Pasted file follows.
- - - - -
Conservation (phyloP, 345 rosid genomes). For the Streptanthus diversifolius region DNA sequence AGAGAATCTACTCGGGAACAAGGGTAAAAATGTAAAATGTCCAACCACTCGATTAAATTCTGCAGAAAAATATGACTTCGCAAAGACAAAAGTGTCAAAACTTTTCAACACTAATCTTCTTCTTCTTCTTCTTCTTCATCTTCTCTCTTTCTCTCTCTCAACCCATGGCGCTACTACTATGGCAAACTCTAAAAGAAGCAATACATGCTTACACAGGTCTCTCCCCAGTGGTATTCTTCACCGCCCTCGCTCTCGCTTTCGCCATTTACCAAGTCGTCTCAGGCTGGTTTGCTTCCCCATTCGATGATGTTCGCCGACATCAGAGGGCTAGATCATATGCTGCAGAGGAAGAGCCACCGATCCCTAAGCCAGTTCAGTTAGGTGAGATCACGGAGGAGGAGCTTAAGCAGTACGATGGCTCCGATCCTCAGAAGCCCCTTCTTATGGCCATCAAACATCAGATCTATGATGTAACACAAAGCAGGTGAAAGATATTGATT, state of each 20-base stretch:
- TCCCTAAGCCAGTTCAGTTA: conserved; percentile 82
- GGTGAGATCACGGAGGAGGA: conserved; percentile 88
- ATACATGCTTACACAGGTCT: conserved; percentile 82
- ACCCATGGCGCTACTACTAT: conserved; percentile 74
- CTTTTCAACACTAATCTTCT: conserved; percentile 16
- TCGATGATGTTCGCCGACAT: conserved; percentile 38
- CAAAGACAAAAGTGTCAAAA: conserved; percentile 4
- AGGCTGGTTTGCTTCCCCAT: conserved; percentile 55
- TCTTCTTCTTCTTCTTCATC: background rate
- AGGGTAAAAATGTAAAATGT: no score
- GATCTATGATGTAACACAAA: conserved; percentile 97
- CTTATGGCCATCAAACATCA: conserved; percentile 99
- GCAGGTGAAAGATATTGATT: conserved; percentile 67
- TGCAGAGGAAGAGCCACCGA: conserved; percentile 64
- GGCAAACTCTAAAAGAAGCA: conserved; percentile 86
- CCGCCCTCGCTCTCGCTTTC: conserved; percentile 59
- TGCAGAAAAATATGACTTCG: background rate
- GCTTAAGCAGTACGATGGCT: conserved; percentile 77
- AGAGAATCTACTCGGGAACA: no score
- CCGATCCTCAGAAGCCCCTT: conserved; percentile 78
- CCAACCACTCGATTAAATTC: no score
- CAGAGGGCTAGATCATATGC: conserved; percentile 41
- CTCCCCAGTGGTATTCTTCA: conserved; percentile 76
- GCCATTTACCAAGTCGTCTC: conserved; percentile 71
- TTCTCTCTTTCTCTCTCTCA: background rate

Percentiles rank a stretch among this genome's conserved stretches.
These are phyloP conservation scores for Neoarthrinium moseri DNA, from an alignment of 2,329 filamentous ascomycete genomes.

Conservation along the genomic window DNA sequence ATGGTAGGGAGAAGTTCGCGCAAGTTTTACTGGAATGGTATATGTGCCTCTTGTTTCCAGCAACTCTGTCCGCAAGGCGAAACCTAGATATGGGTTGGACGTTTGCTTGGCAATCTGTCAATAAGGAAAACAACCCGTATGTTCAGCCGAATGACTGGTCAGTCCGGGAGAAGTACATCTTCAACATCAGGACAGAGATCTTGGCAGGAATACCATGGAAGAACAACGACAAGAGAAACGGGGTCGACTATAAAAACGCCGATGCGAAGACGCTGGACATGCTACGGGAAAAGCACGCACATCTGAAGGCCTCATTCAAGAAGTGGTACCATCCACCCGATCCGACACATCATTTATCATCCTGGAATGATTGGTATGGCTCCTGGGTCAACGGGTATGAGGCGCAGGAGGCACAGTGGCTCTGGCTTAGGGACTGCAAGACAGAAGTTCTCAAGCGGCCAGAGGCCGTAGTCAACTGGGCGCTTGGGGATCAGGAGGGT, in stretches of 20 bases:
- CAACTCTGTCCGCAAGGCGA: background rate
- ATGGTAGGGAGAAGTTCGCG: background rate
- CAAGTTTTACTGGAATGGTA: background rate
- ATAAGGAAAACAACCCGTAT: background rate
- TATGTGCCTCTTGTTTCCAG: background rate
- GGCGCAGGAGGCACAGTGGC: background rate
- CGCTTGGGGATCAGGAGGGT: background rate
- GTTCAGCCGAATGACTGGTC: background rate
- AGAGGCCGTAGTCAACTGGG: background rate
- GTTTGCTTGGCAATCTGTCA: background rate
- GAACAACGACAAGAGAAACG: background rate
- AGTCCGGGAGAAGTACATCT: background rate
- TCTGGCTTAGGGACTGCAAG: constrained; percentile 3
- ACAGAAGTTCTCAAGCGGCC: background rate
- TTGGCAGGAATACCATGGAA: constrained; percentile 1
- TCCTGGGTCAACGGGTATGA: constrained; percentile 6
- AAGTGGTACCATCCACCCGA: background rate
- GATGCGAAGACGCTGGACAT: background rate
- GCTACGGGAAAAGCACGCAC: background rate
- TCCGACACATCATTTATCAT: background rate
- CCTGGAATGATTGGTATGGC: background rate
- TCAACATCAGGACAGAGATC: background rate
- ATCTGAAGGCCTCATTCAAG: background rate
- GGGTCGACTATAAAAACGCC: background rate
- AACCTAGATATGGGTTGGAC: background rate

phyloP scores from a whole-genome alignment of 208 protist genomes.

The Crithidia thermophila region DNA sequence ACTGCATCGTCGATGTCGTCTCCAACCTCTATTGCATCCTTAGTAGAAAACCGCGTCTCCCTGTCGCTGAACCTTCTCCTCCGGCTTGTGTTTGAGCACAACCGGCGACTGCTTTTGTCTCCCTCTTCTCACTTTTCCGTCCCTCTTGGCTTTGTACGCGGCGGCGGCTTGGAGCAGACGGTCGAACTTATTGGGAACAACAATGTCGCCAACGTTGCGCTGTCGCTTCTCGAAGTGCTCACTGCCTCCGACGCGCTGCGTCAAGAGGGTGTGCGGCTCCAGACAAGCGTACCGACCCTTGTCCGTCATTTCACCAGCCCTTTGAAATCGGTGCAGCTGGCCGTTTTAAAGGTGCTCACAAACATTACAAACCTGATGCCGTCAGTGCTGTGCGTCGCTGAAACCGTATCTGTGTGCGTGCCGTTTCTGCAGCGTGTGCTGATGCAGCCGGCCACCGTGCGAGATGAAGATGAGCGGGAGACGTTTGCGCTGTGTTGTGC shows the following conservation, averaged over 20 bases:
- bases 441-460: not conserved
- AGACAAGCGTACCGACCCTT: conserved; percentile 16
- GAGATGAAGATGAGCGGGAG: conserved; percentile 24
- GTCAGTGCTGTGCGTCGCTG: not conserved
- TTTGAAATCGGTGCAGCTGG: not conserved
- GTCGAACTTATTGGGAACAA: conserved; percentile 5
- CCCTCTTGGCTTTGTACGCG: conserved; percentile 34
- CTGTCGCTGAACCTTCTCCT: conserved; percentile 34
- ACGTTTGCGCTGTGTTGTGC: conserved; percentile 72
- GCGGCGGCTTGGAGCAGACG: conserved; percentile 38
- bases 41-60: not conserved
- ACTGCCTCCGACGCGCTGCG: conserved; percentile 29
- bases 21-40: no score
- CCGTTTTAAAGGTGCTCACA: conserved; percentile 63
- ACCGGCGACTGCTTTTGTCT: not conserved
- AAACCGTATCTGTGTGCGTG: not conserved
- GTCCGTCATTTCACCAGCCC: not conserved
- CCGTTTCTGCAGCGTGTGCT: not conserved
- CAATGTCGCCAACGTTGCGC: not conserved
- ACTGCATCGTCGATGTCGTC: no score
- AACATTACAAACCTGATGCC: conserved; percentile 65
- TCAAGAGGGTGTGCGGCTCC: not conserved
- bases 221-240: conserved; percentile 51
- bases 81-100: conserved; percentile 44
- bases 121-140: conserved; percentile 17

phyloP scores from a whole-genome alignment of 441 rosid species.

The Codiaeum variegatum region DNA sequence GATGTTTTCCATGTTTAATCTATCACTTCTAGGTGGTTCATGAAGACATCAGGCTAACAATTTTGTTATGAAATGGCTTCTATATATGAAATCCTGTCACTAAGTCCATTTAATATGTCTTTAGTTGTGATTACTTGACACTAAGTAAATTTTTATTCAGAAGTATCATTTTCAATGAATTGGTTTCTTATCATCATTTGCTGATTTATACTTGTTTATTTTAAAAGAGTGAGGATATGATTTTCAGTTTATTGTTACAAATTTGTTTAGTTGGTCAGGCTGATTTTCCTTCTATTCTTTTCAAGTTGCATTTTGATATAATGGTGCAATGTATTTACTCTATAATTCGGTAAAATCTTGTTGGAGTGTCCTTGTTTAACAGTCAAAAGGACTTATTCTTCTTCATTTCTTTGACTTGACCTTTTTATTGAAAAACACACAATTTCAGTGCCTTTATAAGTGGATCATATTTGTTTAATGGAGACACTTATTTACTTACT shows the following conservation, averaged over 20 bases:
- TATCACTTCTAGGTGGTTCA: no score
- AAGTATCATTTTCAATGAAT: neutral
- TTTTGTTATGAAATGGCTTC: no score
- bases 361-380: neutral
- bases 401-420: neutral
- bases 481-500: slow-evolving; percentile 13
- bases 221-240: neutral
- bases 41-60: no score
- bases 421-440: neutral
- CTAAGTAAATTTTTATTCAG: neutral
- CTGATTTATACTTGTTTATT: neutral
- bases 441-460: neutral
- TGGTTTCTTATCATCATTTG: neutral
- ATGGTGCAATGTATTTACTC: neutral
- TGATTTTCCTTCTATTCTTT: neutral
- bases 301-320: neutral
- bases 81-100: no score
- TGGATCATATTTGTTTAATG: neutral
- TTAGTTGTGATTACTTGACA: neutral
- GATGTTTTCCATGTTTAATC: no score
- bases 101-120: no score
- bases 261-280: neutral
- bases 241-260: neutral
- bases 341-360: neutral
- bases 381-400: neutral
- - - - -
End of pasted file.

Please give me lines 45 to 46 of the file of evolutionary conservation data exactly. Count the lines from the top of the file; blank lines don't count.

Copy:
- TCCTGGGTCAACGGGTATGA: constrained; percentile 6
- AAGTGGTACCATCCACCCGA: background rate